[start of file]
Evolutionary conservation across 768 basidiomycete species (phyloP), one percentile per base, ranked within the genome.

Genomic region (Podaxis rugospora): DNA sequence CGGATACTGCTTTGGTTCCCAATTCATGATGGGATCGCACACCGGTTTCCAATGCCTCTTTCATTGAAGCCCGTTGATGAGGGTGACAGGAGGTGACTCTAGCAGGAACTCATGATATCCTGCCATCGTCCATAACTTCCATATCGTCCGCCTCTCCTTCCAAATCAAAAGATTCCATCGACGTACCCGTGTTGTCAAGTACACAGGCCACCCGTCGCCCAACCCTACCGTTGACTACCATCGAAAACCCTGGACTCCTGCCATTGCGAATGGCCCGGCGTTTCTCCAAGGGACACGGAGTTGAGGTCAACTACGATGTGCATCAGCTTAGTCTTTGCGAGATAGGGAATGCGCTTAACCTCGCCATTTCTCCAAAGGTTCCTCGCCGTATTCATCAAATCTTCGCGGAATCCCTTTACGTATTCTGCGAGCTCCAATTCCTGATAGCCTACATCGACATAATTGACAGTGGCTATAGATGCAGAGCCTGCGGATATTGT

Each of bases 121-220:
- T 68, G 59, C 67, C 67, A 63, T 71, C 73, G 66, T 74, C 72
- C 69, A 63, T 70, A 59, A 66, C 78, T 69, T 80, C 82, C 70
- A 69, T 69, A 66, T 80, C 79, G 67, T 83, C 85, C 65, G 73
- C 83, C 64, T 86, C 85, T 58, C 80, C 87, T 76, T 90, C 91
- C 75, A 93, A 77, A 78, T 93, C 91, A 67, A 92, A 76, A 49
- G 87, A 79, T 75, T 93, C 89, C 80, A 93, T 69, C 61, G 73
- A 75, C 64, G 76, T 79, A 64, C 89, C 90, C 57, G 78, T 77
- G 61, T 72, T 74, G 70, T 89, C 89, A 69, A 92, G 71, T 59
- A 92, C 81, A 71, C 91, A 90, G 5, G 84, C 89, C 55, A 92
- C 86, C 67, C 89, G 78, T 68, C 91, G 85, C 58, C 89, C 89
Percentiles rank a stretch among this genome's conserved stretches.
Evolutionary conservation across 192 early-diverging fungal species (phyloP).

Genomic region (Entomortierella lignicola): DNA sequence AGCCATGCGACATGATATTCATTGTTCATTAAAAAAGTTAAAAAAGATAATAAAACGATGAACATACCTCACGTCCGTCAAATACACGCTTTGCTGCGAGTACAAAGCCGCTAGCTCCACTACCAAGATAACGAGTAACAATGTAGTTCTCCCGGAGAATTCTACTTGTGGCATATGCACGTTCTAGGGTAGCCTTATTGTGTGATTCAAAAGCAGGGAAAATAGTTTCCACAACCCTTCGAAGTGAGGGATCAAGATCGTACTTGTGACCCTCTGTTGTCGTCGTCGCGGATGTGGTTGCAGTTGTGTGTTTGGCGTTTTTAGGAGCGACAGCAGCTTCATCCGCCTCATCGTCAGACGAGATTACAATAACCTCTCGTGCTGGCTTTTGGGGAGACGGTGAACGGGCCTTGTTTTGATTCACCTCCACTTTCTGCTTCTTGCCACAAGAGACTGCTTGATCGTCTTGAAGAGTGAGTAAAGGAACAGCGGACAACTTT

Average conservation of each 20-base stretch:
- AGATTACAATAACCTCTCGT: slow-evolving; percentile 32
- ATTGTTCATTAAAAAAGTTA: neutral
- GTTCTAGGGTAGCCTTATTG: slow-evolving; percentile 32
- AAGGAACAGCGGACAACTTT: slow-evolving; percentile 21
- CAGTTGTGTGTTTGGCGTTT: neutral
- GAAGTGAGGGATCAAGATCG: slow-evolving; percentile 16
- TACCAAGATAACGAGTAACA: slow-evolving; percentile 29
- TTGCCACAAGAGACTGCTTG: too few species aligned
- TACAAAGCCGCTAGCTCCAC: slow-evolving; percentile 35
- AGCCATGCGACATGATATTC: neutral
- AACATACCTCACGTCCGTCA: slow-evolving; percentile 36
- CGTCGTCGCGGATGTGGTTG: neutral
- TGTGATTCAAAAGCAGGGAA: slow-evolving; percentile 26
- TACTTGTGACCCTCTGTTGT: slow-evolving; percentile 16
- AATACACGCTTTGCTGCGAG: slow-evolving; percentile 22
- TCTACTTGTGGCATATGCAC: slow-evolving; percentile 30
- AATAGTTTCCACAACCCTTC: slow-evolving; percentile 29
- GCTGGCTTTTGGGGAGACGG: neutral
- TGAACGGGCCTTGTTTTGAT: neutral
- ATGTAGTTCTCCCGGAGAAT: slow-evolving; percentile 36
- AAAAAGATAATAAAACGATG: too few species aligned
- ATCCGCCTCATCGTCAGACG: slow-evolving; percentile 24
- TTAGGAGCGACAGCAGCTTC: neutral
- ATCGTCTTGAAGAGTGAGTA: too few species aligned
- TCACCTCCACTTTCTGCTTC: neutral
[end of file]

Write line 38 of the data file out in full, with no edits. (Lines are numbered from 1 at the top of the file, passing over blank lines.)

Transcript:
- AAAAAGATAATAAAACGATG: too few species aligned